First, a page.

Photos and the news feed are where people spend their time on Facebook. Yet its last two big products were relatively niche features, Timeline and the new Graph Search. Facebook today published examples of how to use Graph Search, which merely highlight that it’s not part of day-to-day life. Yes, Facebook needed to fix search, but it may have prioritized an engineering wank over the user experience.
As Facebook told me last week, Graph Search now has hundreds of thousands of users, up from the approximately 100,000 who first got the rollout (those without it can sign up for earlier access). But it seems Facebook thinks people aren’t using it enough or exploring its full potential. So to encourage usage, it wrote a blog post of “some favorite searches,” despite the fact that less than one in one thousand people have access to Graph Search.
The suggested queries include searching for videos or old photos of friends, who you know that’s engaged, and photos from popular news sources. There are also location and interest-discovery examples like hotels near a landmark, ski resorts friends have been to, places you’ve visited, apps and videos your friends Like, hobbies of people with prestigious professions, and what people with similar interests to you Like.
But look at that list. Are any of those things you’d search for regularly, if ever? Maybe you’d take the occasional sweep through nostalgic content, look at recommendations for a vacation, or go hunting for new distractions. However, there’s little chance you’ll spend nearly as much time Graph Searching as browsing the daily refresh of status updates and photos from your close friends.
That’s a little worrisome, especially since it follows a trend. In September 2011, Facebook’s big launch was Timeline. Beautiful, sure. But how often do you dive years back into your profile, or those of friends? Facebook poured tons of resources into the ability to call up historic content. For what? When I visit most people’s profiles, I look at their recent photos, last few posts, and About section. All of these were handled just fine by the old version of the profile. Adding cover images may have been sufficient.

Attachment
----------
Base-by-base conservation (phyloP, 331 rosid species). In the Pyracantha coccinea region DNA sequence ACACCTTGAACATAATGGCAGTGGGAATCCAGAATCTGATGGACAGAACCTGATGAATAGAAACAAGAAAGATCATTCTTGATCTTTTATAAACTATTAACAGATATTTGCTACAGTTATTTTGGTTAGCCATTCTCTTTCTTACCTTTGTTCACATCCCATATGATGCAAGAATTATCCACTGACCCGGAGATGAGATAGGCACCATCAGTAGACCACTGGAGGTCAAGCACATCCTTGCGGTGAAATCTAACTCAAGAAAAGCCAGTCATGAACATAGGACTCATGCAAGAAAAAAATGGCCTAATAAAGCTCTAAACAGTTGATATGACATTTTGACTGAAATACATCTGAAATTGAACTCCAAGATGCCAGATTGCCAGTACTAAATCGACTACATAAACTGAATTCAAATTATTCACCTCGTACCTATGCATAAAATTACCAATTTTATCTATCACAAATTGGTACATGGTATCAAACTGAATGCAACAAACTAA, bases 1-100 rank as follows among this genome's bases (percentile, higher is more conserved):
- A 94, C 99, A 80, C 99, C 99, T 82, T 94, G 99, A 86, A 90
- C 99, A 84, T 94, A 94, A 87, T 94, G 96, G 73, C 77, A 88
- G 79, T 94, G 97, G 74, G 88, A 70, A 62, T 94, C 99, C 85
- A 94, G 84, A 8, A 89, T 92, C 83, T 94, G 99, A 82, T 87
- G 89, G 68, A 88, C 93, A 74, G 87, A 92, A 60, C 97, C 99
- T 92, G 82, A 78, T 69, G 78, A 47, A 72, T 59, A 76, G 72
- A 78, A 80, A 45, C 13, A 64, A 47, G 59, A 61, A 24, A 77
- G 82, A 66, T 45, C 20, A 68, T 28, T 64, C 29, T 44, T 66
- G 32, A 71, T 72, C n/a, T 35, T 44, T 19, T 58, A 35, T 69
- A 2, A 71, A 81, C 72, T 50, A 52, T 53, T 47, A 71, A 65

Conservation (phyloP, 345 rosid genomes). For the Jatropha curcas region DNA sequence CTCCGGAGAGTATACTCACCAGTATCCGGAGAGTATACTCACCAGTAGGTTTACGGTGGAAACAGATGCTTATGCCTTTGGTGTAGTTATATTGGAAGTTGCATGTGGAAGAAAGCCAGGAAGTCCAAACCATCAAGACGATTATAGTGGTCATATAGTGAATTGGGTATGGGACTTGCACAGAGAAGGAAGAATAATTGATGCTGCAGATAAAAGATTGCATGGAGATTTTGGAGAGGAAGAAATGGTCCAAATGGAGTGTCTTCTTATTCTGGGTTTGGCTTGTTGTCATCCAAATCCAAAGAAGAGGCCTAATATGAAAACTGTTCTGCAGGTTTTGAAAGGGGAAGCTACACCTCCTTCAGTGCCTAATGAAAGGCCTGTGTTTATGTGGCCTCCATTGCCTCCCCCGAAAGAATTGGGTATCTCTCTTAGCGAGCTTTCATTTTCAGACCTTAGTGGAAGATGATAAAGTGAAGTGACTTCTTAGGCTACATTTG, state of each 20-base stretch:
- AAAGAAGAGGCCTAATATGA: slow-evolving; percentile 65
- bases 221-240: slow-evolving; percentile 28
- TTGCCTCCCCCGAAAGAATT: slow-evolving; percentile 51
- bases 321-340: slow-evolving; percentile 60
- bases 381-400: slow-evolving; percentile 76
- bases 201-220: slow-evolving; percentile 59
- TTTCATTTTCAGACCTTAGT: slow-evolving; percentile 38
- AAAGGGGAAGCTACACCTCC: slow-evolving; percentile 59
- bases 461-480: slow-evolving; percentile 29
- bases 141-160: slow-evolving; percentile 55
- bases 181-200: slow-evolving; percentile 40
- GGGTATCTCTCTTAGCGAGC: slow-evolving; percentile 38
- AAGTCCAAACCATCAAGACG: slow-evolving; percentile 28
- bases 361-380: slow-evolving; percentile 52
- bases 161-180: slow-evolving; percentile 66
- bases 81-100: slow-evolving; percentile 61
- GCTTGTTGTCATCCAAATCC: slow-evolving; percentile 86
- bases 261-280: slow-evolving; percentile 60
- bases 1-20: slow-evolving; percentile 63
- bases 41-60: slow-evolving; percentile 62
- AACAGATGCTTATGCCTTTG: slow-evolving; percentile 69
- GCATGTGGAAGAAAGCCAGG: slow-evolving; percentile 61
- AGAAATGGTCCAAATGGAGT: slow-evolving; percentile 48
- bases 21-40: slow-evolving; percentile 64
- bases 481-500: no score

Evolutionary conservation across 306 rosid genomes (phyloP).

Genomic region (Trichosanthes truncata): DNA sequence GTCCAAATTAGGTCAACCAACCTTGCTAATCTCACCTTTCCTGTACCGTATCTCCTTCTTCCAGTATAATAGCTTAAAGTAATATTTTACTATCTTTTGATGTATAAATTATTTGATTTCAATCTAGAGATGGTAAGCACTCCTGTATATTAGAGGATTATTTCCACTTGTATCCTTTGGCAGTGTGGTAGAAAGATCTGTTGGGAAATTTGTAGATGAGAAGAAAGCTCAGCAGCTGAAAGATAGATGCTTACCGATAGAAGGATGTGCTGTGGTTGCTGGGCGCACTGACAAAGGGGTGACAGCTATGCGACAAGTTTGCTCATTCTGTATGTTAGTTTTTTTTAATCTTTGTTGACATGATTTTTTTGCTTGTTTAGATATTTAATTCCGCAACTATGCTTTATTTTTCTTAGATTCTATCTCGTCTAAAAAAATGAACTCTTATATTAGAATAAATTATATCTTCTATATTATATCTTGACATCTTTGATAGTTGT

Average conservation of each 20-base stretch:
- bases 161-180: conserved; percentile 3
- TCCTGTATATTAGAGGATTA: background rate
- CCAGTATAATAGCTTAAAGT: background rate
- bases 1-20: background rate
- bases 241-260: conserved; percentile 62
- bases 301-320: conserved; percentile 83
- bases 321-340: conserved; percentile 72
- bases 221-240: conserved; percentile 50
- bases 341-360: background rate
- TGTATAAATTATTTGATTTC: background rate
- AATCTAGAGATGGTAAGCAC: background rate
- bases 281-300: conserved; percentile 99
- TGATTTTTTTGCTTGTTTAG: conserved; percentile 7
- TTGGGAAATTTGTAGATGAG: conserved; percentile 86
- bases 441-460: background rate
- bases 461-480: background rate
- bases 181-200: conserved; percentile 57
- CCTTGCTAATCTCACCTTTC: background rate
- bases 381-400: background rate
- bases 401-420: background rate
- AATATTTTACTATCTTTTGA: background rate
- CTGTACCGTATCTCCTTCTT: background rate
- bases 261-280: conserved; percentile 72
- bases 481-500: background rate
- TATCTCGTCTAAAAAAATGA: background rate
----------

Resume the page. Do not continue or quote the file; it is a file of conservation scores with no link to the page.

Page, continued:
Timeline and Graph Search are necessary building blocks for telling your life’s story by uploading content and letting the world browse that information. There’s monetization potential through sponsored Graph Search results. And if it can get better data on what people Like and where they go, Graph Search could be crucial to Facebook’s long-term value. I repeat, Graph Search is very important as it quietly ties Facebook’s content together.
Still, these features are only critical on a rare occasion. For Facebook to call Graph Search “The Third Pillar” in a flashy launch event may have been a mistake. Instead, it could have more subtly brought back Advanced Search with a new design, allowing you to identify friends in a specific city, or find people you met by just first name and a handful of characteristics. These are what people actually need Facebook search for. Graph Search is being noisily pitched as a fun feature to play with it when it’s really about data, not engagement.
Meanwhile, the news feed has in many ways looked the same since it launched in…get this…2006. And photos haven’t gotten a major redesign since 2010. A new way to browse an aggregated stream of photos (with some sponsored advertisement photos inserted) could add hours to everyone’s monthly usage and create a new money-maker. A more visual alternative to the text-filled news feed column could make the social network more informative and addictive, too. Luckily Facebook is working on a radically visual redesign of the mobile feed, as I detailed last month.
Facebook has long prided itself on the user experience. Well, photos and the feed are what we experience. So the fact that they’re languishing as it over-engineers the edges of the site makes me wonder if Facebook has drifted a bit too far from what its 1 billion users care about.
TechCrunch » Social